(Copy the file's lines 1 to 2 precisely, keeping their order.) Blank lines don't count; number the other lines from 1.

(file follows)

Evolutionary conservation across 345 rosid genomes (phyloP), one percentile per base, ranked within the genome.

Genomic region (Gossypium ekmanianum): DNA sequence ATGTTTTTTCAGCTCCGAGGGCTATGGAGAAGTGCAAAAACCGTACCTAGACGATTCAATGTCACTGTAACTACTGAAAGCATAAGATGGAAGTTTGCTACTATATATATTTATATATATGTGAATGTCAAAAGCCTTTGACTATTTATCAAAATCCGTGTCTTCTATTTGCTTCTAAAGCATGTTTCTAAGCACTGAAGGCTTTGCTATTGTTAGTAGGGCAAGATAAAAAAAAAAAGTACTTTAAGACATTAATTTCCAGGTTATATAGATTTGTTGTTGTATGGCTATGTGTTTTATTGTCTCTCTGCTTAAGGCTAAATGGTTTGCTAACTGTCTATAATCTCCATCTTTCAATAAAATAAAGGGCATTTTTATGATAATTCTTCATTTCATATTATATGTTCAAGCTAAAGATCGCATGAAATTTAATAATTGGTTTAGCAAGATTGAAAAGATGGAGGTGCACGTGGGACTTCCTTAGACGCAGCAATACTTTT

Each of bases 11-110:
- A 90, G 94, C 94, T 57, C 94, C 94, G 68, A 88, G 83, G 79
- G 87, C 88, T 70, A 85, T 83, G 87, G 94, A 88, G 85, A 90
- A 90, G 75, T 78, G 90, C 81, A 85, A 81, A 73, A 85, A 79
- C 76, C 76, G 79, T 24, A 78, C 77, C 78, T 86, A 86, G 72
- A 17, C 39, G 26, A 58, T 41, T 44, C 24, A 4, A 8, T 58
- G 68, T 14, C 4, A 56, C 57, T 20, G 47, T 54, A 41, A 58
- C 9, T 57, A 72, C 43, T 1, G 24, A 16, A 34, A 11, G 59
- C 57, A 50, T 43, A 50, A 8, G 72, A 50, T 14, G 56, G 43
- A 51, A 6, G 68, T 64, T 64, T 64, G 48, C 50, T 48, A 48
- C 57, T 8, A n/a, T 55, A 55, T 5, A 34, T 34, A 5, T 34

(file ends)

Evolutionary conservation across 345 rosid genomes (phyloP), one percentile per base, ranked within the genome.

Genomic region (Gossypium ekmanianum): DNA sequence ATGTTTTTTCAGCTCCGAGGGCTATGGAGAAGTGCAAAAACCGTACCTAGACGATTCAATGTCACTGTAACTACTGAAAGCATAAGATGGAAGTTTGCTACTATATATATTTATATATATGTGAATGTCAAAAGCCTTTGACTATTTATCAAAATCCGTGTCTTCTATTTGCTTCTAAAGCATGTTTCTAAGCACTGAAGGCTTTGCTATTGTTAGTAGGGCAAGATAAAAAAAAAAAGTACTTTAAGACATTAATTTCCAGGTTATATAGATTTGTTGTTGTATGGCTATGTGTTTTATTGTCTCTCTGCTTAAGGCTAAATGGTTTGCTAACTGTCTATAATCTCCATCTTTCAATAAAATAAAGGGCATTTTTATGATAATTCTTCATTTCATATTATATGTTCAAGCTAAAGATCGCATGAAATTTAATAATTGGTTTAGCAAGATTGAAAAGATGGAGGTGCACGTGGGACTTCCTTAGACGCAGCAATACTTTT